Do science journalists have weird psychic powers? You might think so, given the near simultaneity of publications this fall on the touchy theme of studies that don’t really prove what they’re supposed to have proved. Last month, The Atlantic Monthly published David H. Freedman’s profile of Stanford’s John Ioannidis, who disbelieves the results of almost all published biomedical research. Three days ago, yours truly explained why four psychologists think much the same about many papers in their field. And yesterday The New Yorker brought out this brilliant piece by Jonah Lehrer, which describes why there’s uneasiness about experimental findings in many disciplines. (If you don’t subscribe, you’ll have to shell out money for a copy of the magazine to read the whole piece. It’s worth it.)
Why should you pay up? Because experimental proof is the sacred text of our secular society. Many of us drop research findings into conversation the way, in his day, Cotton Mather quoted Scripture. Well, of course men evolved to be more promiscuous than women. Remember that experiment at the University of Texas? You bet stereotype threat is real—let me tell you about this Harvard study I read about. In normal talk, experiments convince us for the same reason that Leviticus helped Mather win an argument: They are satisfying stories, they seem to state universal truths, and they have the authority of wisdom and power. Of course exercise is good for us. This study showed that when people jog just 30 minutes a week …
Within the wise and powerful institution of science, though, experiments are supposed to be convincing logically, not rhetorically. Tell all the anecdotes you like, the data come out one way if your hypothesis is correct, and a different way if, instead, the “null hypothesis” is true. What is the likelihood of your numbers if the null hypothesis were right? Commonly, if that probability is less than five percent, you have a “significant” result to publish. Your hopes, fears, fads, and ambitions can’t affect that.
Such is the theory. By getting a number of scientists to speak honestly about their doubts and frustrations, Lehrer sketches a much more ambiguous reality. It’s one in which many experimentally established “truths” fade with time, for instance. (He’s not describing the overthrow of one theory by another, which is supposed to happen in science; rather, he’s talking about experimental effects that looked solid and then seem to fade away in later experiments—”as if nature gave me this great result, and then tried to take it back,” the psychologist Jonathan Schooler told him.)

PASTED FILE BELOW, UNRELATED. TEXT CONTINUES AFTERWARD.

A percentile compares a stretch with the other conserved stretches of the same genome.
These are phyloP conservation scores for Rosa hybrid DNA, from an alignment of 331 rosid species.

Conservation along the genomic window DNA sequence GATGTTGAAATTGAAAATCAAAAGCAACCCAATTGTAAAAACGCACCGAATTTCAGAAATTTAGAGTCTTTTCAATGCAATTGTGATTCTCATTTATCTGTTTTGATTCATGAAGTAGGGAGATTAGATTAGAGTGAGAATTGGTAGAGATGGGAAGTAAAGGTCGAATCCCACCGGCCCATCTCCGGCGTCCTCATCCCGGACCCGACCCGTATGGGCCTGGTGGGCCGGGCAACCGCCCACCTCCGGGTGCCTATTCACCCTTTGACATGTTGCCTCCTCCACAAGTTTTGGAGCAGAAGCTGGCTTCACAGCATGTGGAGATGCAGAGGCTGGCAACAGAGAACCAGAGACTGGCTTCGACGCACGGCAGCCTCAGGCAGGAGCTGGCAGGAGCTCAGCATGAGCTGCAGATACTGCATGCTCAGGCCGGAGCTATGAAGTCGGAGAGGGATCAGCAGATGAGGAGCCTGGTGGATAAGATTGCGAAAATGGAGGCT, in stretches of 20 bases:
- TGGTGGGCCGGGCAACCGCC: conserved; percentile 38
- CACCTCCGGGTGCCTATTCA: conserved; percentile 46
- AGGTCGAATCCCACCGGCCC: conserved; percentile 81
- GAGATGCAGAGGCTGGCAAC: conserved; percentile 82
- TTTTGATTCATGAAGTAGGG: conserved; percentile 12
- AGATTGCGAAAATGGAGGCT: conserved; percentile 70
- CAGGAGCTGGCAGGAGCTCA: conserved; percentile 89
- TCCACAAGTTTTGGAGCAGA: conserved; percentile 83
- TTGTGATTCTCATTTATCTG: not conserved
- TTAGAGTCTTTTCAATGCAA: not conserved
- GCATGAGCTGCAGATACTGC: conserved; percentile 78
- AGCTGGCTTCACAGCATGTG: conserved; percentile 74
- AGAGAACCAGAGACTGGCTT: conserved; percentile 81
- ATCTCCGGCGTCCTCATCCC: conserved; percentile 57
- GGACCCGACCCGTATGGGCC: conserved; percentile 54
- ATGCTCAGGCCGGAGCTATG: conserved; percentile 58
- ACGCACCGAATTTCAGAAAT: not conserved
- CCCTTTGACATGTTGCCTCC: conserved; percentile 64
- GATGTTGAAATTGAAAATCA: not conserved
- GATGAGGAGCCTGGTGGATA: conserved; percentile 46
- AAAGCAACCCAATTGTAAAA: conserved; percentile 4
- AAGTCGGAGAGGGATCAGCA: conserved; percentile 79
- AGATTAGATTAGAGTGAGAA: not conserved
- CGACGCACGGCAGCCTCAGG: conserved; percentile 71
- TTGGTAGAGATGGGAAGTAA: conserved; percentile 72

The unease runs wide and deep through many fields, and it seems to be about the same issues everywhere: Statistics that are manipulated to get a “significant” result; biases affecting everything from the way the data are collected to what gets published to what’s even recorded in the notebook.
What is to be done? Some scientists sound as if they think the problem is laxness and lack of interest in statistics. If that’s so, many fields need a general tightening up on standards and math. However, you could make the case that in some areas, the problem is exactly the opposite. For example: If psychology isn’t physics, Paul Rozin argues here, then it will never come into its own until it ceases trying to act like physics. In some cases, an argument about reliability is really an argument about the nature and purpose of a discipline.
All in all, an interesting autumn for people interested in epistemology. (We’re used to getting no respect, what with our editors all the time pushing us for “the bottom line” and “the [note theological metaphor] lay reader’s version.”) Kudos to Lehrer for collecting scattered signs of soul-searching and making them into a big, important picture.